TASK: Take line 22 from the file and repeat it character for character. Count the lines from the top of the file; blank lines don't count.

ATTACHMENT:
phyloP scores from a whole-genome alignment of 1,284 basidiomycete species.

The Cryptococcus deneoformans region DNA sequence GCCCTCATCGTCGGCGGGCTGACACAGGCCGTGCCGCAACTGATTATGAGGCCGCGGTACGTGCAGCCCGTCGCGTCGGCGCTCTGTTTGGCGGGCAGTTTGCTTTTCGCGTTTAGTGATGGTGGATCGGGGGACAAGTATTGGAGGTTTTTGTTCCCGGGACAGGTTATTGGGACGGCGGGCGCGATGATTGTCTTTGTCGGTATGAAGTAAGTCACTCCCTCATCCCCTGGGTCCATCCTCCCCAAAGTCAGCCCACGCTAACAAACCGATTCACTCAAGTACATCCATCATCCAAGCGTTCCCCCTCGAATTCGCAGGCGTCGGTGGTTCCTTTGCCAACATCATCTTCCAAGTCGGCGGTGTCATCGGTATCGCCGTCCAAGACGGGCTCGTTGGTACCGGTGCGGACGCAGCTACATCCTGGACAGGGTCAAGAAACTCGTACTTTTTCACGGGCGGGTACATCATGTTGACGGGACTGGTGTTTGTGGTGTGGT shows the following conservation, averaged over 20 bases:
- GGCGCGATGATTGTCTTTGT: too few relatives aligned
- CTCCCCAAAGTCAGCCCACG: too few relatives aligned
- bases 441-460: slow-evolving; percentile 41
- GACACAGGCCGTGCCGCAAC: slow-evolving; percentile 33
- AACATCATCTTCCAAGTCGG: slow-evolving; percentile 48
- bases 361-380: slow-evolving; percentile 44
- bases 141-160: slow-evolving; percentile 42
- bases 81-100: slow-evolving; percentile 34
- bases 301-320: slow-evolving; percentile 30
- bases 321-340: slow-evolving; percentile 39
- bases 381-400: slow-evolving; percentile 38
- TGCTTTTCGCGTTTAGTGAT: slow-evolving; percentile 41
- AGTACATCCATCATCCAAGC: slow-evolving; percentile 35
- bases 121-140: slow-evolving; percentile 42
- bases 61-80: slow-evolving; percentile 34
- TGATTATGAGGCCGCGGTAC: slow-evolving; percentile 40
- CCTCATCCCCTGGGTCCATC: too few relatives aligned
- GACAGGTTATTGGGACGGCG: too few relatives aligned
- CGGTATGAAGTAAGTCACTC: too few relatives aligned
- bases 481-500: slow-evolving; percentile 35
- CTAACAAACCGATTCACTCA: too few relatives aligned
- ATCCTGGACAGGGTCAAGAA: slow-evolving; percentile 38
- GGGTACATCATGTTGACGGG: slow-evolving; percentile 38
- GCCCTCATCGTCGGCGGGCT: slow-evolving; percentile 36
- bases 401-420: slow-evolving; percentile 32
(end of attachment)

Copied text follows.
- bases 481-500: slow-evolving; percentile 35